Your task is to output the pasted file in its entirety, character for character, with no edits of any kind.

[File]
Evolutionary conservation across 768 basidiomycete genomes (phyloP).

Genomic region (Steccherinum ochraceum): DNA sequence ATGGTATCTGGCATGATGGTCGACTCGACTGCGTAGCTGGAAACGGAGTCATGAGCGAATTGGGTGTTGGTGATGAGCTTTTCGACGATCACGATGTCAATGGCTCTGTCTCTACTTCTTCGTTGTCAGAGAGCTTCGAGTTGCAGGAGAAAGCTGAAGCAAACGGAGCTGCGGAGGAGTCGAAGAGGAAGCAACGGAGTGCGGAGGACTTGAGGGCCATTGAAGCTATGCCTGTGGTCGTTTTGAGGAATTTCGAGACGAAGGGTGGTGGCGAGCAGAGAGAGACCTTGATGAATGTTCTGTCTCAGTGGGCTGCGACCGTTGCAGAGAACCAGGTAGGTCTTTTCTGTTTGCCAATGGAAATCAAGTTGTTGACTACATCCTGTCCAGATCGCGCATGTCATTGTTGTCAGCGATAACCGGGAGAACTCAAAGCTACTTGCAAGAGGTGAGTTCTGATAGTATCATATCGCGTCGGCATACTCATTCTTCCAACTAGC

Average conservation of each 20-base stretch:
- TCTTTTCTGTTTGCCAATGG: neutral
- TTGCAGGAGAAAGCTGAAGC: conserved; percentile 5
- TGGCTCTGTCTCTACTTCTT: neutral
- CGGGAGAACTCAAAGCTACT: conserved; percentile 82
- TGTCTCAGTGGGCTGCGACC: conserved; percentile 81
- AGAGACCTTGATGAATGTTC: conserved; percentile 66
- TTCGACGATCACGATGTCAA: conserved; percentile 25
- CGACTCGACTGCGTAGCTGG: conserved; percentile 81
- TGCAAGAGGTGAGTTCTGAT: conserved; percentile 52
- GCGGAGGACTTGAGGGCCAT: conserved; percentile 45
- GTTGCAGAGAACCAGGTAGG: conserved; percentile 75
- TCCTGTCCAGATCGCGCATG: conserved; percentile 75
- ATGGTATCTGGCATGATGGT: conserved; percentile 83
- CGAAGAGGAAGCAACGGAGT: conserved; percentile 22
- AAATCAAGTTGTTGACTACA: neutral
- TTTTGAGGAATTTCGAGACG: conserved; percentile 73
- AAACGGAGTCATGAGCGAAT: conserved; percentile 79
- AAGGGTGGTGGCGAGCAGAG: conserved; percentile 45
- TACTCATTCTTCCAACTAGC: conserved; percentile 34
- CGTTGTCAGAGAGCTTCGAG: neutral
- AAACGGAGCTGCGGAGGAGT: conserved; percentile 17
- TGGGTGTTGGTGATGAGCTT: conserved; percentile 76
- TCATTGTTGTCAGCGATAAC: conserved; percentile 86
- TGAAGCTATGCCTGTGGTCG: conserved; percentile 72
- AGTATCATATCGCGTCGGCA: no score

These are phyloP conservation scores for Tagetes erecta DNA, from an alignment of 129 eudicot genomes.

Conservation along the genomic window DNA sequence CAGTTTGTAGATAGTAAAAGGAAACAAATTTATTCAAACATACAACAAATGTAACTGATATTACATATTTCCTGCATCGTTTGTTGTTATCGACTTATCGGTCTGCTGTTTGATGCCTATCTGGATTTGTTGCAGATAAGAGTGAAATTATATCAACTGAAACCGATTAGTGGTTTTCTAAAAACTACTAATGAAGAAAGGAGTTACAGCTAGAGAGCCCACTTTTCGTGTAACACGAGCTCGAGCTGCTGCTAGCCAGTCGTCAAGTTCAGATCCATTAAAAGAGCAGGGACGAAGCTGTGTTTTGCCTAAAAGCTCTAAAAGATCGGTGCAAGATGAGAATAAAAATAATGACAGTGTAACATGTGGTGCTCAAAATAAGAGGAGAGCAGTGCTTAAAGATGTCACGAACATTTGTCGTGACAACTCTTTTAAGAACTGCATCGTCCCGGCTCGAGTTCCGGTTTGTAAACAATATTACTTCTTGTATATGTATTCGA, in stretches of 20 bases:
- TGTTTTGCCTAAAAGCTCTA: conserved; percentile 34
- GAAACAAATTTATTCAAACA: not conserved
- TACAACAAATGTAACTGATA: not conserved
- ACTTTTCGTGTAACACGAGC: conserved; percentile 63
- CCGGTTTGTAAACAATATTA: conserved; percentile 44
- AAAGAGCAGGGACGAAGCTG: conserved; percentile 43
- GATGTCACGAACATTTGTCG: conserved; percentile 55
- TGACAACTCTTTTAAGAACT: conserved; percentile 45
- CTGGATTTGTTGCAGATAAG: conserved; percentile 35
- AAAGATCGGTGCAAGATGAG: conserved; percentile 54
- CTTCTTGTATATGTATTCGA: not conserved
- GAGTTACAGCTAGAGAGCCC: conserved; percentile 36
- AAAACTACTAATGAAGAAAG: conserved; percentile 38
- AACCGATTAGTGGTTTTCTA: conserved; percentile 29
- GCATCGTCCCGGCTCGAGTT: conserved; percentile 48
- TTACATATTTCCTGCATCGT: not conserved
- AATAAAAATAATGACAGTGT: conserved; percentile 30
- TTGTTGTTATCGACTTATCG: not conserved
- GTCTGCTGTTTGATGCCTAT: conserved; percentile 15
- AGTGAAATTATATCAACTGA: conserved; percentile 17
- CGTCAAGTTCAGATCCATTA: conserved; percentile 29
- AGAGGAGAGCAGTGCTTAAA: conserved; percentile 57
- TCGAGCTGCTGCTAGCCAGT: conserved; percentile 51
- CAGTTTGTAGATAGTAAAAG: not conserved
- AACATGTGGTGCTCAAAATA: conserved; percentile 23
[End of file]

Evolutionary conservation across 768 basidiomycete genomes (phyloP).

Genomic region (Steccherinum ochraceum): DNA sequence ATGGTATCTGGCATGATGGTCGACTCGACTGCGTAGCTGGAAACGGAGTCATGAGCGAATTGGGTGTTGGTGATGAGCTTTTCGACGATCACGATGTCAATGGCTCTGTCTCTACTTCTTCGTTGTCAGAGAGCTTCGAGTTGCAGGAGAAAGCTGAAGCAAACGGAGCTGCGGAGGAGTCGAAGAGGAAGCAACGGAGTGCGGAGGACTTGAGGGCCATTGAAGCTATGCCTGTGGTCGTTTTGAGGAATTTCGAGACGAAGGGTGGTGGCGAGCAGAGAGAGACCTTGATGAATGTTCTGTCTCAGTGGGCTGCGACCGTTGCAGAGAACCAGGTAGGTCTTTTCTGTTTGCCAATGGAAATCAAGTTGTTGACTACATCCTGTCCAGATCGCGCATGTCATTGTTGTCAGCGATAACCGGGAGAACTCAAAGCTACTTGCAAGAGGTGAGTTCTGATAGTATCATATCGCGTCGGCATACTCATTCTTCCAACTAGC

Average conservation of each 20-base stretch:
- TCTTTTCTGTTTGCCAATGG: neutral
- TTGCAGGAGAAAGCTGAAGC: conserved; percentile 5
- TGGCTCTGTCTCTACTTCTT: neutral
- CGGGAGAACTCAAAGCTACT: conserved; percentile 82
- TGTCTCAGTGGGCTGCGACC: conserved; percentile 81
- AGAGACCTTGATGAATGTTC: conserved; percentile 66
- TTCGACGATCACGATGTCAA: conserved; percentile 25
- CGACTCGACTGCGTAGCTGG: conserved; percentile 81
- TGCAAGAGGTGAGTTCTGAT: conserved; percentile 52
- GCGGAGGACTTGAGGGCCAT: conserved; percentile 45
- GTTGCAGAGAACCAGGTAGG: conserved; percentile 75
- TCCTGTCCAGATCGCGCATG: conserved; percentile 75
- ATGGTATCTGGCATGATGGT: conserved; percentile 83
- CGAAGAGGAAGCAACGGAGT: conserved; percentile 22
- AAATCAAGTTGTTGACTACA: neutral
- TTTTGAGGAATTTCGAGACG: conserved; percentile 73
- AAACGGAGTCATGAGCGAAT: conserved; percentile 79
- AAGGGTGGTGGCGAGCAGAG: conserved; percentile 45
- TACTCATTCTTCCAACTAGC: conserved; percentile 34
- CGTTGTCAGAGAGCTTCGAG: neutral
- AAACGGAGCTGCGGAGGAGT: conserved; percentile 17
- TGGGTGTTGGTGATGAGCTT: conserved; percentile 76
- TCATTGTTGTCAGCGATAAC: conserved; percentile 86
- TGAAGCTATGCCTGTGGTCG: conserved; percentile 72
- AGTATCATATCGCGTCGGCA: no score

These are phyloP conservation scores for Tagetes erecta DNA, from an alignment of 129 eudicot genomes.

Conservation along the genomic window DNA sequence CAGTTTGTAGATAGTAAAAGGAAACAAATTTATTCAAACATACAACAAATGTAACTGATATTACATATTTCCTGCATCGTTTGTTGTTATCGACTTATCGGTCTGCTGTTTGATGCCTATCTGGATTTGTTGCAGATAAGAGTGAAATTATATCAACTGAAACCGATTAGTGGTTTTCTAAAAACTACTAATGAAGAAAGGAGTTACAGCTAGAGAGCCCACTTTTCGTGTAACACGAGCTCGAGCTGCTGCTAGCCAGTCGTCAAGTTCAGATCCATTAAAAGAGCAGGGACGAAGCTGTGTTTTGCCTAAAAGCTCTAAAAGATCGGTGCAAGATGAGAATAAAAATAATGACAGTGTAACATGTGGTGCTCAAAATAAGAGGAGAGCAGTGCTTAAAGATGTCACGAACATTTGTCGTGACAACTCTTTTAAGAACTGCATCGTCCCGGCTCGAGTTCCGGTTTGTAAACAATATTACTTCTTGTATATGTATTCGA, in stretches of 20 bases:
- TGTTTTGCCTAAAAGCTCTA: conserved; percentile 34
- GAAACAAATTTATTCAAACA: not conserved
- TACAACAAATGTAACTGATA: not conserved
- ACTTTTCGTGTAACACGAGC: conserved; percentile 63
- CCGGTTTGTAAACAATATTA: conserved; percentile 44
- AAAGAGCAGGGACGAAGCTG: conserved; percentile 43
- GATGTCACGAACATTTGTCG: conserved; percentile 55
- TGACAACTCTTTTAAGAACT: conserved; percentile 45
- CTGGATTTGTTGCAGATAAG: conserved; percentile 35
- AAAGATCGGTGCAAGATGAG: conserved; percentile 54
- CTTCTTGTATATGTATTCGA: not conserved
- GAGTTACAGCTAGAGAGCCC: conserved; percentile 36
- AAAACTACTAATGAAGAAAG: conserved; percentile 38
- AACCGATTAGTGGTTTTCTA: conserved; percentile 29
- GCATCGTCCCGGCTCGAGTT: conserved; percentile 48
- TTACATATTTCCTGCATCGT: not conserved
- AATAAAAATAATGACAGTGT: conserved; percentile 30
- TTGTTGTTATCGACTTATCG: not conserved
- GTCTGCTGTTTGATGCCTAT: conserved; percentile 15
- AGTGAAATTATATCAACTGA: conserved; percentile 17
- CGTCAAGTTCAGATCCATTA: conserved; percentile 29
- AGAGGAGAGCAGTGCTTAAA: conserved; percentile 57
- TCGAGCTGCTGCTAGCCAGT: conserved; percentile 51
- CAGTTTGTAGATAGTAAAAG: not conserved
- AACATGTGGTGCTCAAAATA: conserved; percentile 23